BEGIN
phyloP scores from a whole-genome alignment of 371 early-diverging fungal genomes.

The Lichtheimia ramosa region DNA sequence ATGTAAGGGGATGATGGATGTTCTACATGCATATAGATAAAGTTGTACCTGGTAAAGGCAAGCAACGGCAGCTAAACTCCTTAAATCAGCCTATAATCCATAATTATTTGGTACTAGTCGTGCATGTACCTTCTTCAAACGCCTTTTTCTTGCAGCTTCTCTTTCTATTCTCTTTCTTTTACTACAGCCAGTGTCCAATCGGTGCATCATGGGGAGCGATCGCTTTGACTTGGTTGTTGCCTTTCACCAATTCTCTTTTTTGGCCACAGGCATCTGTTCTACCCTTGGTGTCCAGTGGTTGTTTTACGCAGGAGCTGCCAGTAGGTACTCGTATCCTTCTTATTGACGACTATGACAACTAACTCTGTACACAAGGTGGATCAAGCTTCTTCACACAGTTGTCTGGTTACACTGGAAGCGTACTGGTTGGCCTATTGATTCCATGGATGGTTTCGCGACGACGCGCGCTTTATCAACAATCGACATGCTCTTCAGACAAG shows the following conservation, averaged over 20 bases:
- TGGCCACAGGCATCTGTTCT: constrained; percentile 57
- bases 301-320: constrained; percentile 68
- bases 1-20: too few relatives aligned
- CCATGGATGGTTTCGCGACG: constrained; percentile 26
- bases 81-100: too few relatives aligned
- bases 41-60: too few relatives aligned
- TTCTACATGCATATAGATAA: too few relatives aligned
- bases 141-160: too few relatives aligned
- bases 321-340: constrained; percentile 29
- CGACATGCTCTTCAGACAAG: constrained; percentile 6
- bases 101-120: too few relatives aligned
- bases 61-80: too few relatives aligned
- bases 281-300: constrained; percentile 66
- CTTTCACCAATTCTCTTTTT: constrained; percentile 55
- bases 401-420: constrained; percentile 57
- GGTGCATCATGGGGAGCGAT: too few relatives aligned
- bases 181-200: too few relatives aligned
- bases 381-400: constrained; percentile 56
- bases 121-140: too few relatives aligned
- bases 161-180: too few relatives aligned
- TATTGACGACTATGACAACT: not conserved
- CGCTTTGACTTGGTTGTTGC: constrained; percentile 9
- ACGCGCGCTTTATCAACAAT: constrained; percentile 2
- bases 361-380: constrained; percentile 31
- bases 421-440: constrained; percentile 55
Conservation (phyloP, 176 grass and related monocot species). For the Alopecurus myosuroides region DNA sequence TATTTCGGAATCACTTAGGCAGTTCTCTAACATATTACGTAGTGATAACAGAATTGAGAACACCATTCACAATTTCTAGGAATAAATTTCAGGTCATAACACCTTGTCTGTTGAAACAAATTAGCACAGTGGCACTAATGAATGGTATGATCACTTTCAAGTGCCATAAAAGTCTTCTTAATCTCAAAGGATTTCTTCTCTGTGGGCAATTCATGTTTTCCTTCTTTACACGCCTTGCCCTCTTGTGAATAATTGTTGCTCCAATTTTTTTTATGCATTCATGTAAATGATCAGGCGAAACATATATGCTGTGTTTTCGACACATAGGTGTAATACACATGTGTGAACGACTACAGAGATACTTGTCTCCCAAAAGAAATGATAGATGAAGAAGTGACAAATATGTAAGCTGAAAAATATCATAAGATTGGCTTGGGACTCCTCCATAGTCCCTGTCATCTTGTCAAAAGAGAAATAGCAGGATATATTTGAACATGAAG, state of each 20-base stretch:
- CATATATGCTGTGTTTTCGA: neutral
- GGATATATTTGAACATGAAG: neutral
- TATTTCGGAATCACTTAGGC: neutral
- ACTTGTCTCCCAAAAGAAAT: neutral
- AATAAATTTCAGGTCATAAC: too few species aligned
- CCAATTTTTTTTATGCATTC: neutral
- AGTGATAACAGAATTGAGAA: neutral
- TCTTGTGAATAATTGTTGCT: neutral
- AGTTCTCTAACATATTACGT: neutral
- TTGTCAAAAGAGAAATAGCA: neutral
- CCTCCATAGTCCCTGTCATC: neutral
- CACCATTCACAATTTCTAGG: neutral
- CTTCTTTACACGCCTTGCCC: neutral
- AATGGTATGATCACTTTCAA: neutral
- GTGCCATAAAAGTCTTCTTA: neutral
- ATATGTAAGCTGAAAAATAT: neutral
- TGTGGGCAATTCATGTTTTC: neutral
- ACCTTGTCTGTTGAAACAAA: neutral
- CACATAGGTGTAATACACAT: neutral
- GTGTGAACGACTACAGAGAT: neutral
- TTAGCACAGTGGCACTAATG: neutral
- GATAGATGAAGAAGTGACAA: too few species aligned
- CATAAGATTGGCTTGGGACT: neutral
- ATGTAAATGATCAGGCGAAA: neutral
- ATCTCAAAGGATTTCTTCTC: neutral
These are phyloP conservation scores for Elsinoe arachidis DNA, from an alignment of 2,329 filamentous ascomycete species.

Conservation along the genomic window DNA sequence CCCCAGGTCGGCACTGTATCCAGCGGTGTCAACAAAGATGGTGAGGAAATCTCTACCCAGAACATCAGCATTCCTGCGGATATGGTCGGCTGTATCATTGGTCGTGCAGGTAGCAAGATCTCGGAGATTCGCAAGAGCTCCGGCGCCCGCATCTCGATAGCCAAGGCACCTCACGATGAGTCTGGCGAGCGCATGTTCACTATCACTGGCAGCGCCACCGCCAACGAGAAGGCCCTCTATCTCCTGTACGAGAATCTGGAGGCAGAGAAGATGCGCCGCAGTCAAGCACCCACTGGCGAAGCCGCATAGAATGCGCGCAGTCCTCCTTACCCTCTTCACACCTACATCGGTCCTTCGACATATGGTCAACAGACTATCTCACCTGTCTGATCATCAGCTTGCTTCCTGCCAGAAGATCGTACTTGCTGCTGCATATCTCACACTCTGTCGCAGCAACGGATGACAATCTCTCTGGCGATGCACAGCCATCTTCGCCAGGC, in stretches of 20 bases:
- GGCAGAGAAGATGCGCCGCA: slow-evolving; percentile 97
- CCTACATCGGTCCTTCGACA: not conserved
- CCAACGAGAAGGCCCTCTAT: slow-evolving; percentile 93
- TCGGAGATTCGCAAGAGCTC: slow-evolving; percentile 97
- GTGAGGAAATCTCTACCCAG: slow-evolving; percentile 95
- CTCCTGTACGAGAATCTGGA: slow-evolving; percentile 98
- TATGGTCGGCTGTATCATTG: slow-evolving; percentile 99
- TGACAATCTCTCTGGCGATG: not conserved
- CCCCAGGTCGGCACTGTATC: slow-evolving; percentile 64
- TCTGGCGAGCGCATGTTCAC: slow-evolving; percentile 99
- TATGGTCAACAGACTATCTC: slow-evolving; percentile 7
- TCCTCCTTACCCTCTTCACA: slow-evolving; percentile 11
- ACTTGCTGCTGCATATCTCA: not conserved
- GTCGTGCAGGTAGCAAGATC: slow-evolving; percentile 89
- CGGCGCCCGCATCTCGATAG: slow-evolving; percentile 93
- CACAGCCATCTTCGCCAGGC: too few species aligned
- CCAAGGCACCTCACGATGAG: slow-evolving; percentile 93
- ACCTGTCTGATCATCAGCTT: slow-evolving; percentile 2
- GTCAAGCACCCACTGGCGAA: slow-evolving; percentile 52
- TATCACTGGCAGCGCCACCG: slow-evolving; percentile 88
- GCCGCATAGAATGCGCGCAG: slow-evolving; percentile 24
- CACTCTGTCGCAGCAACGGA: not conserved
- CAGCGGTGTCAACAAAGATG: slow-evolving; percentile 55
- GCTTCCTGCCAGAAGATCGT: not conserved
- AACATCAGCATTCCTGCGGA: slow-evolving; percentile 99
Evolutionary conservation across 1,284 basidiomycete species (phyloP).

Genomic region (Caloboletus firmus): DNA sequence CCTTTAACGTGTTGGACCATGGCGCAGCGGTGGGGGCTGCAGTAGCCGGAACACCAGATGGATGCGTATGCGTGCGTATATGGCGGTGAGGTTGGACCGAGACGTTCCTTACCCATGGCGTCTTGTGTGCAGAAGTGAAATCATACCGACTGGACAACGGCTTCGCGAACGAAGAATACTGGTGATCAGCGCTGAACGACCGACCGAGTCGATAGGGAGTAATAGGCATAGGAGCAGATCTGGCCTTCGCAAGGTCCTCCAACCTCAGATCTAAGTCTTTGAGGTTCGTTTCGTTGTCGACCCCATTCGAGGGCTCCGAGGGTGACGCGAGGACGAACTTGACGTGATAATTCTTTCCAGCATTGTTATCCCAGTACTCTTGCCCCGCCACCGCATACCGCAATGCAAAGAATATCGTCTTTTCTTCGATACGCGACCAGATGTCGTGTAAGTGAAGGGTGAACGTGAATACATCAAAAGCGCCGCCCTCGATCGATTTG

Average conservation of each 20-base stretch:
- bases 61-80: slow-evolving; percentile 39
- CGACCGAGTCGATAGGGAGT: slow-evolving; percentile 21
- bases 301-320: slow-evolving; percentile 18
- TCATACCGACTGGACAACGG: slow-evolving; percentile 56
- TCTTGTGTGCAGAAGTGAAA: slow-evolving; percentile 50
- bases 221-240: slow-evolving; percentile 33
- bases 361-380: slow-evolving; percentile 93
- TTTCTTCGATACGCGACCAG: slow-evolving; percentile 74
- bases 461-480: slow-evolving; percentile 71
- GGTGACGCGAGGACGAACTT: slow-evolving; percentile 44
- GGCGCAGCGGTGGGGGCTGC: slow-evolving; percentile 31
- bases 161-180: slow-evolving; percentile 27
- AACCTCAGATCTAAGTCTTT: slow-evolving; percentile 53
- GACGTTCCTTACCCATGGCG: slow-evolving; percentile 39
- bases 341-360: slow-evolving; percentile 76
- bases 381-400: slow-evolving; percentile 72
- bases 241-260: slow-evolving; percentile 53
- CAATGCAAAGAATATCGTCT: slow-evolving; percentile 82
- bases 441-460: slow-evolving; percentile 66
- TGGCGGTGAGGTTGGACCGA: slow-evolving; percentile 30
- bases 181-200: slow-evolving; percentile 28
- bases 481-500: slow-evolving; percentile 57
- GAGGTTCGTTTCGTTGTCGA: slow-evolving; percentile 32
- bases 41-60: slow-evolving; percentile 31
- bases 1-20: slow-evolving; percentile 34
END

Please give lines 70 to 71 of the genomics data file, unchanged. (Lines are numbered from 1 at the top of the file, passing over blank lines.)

- CGGCGCCCGCATCTCGATAG: slow-evolving; percentile 93
- CACAGCCATCTTCGCCAGGC: too few species aligned